Download African Musical Symbolism In Contemporary Perspective: by John Collins PDF

By John Collins

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Extra resources for African Musical Symbolism In Contemporary Perspective: Roots, Rhythms and Relativity

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Y. Egblewogbe (1967) has noted that the most common rhythm used by Ewe children of Southeastern Ghana is based on the following polyrhythmic clap rhythm that contains in it both duple and triple time. The reader may ask how can it be polyrhythmic if only one rhythmic “timeline” is involved. The answer is that there is a simultaneous but unexpressed hidden rhythm made up of four evenly spaced subjective pulses that are sometimes danced out by the children. Although not notated, these four subjective pulses also occur in the other three cases of Ghanaian children’s time-lines discussed below.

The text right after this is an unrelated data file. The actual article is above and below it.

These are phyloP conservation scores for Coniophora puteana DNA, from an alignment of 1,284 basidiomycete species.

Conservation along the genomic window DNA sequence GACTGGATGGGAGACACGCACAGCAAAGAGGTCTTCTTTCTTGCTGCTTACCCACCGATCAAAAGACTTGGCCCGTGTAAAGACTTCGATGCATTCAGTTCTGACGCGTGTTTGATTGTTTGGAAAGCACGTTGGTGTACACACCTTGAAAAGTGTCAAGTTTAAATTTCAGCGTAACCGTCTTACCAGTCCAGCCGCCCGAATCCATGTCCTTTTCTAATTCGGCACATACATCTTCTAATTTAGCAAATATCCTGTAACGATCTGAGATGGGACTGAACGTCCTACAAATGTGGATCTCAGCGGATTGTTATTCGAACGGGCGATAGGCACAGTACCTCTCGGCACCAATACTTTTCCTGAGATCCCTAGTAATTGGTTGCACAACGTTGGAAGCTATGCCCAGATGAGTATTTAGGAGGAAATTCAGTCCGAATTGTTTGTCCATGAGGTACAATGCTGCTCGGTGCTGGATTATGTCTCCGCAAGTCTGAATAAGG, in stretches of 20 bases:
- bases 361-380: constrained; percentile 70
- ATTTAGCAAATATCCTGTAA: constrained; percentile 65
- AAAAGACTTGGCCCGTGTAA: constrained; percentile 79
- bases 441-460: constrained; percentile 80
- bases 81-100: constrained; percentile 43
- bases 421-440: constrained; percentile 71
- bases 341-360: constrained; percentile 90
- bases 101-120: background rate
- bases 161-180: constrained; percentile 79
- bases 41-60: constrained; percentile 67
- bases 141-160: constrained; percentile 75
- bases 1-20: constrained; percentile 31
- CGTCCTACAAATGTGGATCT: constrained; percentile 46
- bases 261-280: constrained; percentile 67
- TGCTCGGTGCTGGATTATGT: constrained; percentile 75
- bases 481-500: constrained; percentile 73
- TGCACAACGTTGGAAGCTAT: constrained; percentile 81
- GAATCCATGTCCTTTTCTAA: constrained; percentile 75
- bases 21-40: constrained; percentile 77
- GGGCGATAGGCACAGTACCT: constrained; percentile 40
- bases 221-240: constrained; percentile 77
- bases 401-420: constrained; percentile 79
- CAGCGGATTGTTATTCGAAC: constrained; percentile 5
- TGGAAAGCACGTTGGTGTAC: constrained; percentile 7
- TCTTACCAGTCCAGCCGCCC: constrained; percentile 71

Therefore, in the above circular diagram they are written H/L. B. Some musicians conceive the bell pattern as starting as on offbeat on interval fifteen. Five Features of the Cyclical African Beat Five points clearly emerge from the above Figures. These are the interlocking of the staggered phrases; the importance of phrase endings; the occurrence of critical junctures or reference points within the polyrhythm; the four-time pulse within the cycle of the Beat; and the curved space that is enclosed within it.

E. the bar or basic unit is made up of twelve eighth notes or quavers. To illustrate these two polyrhythms for the benefit of nonmusicians, I will not use the standard form of musical notation, as in the above Figures, but will space out the beats or pulses of the various instruments in a graphical way known as the Time Unit Box System (TUBS). 12 In fact these interval lines can be seen as a form of density referent. As in so much African music, it is the bell (or gong) that supplies the main reference-point or time-line of both the adowa and agbadza.

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